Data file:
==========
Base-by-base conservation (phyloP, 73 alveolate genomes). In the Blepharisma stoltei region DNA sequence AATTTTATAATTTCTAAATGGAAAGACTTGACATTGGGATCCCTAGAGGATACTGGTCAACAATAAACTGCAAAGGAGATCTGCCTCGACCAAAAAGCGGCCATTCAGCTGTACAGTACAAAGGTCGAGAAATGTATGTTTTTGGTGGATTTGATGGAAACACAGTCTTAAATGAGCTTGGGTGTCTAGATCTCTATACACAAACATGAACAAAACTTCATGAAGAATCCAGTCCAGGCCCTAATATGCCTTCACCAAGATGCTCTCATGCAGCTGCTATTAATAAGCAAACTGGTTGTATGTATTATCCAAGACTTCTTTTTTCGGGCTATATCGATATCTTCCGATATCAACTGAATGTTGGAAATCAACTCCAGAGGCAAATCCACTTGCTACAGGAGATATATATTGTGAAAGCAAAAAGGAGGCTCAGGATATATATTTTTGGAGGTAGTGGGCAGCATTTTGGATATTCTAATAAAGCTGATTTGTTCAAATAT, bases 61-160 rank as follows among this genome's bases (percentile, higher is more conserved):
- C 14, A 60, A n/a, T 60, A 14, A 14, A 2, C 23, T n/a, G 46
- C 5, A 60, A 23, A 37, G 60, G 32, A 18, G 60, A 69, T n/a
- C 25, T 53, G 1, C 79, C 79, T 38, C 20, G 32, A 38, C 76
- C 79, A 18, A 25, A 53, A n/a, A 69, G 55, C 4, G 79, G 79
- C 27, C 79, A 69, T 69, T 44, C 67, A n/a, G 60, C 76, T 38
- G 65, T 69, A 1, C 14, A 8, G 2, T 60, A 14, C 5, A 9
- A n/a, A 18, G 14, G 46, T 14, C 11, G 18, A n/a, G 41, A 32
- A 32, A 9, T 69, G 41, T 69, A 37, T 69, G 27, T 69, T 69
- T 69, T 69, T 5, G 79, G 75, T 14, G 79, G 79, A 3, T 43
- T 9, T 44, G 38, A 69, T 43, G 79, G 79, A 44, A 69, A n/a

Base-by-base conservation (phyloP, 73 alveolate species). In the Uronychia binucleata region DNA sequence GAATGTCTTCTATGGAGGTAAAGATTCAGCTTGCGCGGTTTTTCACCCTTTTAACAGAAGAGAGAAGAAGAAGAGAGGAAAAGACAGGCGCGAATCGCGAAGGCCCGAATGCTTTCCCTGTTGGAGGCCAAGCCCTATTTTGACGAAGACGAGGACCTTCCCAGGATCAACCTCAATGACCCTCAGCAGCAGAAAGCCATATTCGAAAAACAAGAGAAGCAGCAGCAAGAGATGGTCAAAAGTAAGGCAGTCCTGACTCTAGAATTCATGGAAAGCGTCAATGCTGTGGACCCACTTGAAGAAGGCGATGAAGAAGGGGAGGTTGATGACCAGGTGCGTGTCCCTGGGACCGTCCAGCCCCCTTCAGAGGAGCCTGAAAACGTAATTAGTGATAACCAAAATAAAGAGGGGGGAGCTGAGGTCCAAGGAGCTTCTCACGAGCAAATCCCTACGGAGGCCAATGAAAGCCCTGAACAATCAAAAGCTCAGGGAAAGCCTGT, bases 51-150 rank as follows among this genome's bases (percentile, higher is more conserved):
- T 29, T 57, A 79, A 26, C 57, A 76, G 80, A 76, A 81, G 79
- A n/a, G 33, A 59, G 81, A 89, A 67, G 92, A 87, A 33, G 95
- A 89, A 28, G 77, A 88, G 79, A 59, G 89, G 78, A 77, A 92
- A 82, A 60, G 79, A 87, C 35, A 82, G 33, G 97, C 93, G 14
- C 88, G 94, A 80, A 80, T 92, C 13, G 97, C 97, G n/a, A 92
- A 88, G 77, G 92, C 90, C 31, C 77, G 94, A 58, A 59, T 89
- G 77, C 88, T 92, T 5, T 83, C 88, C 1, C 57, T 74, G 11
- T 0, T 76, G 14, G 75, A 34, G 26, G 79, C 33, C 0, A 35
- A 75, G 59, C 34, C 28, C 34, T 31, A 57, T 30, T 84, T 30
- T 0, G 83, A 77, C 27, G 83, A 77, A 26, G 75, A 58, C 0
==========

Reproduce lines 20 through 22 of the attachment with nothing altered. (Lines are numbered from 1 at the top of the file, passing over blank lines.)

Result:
- T 0, T 76, G 14, G 75, A 34, G 26, G 79, C 33, C 0, A 35
- A 75, G 59, C 34, C 28, C 34, T 31, A 57, T 30, T 84, T 30
- T 0, G 83, A 77, C 27, G 83, A 77, A 26, G 75, A 58, C 0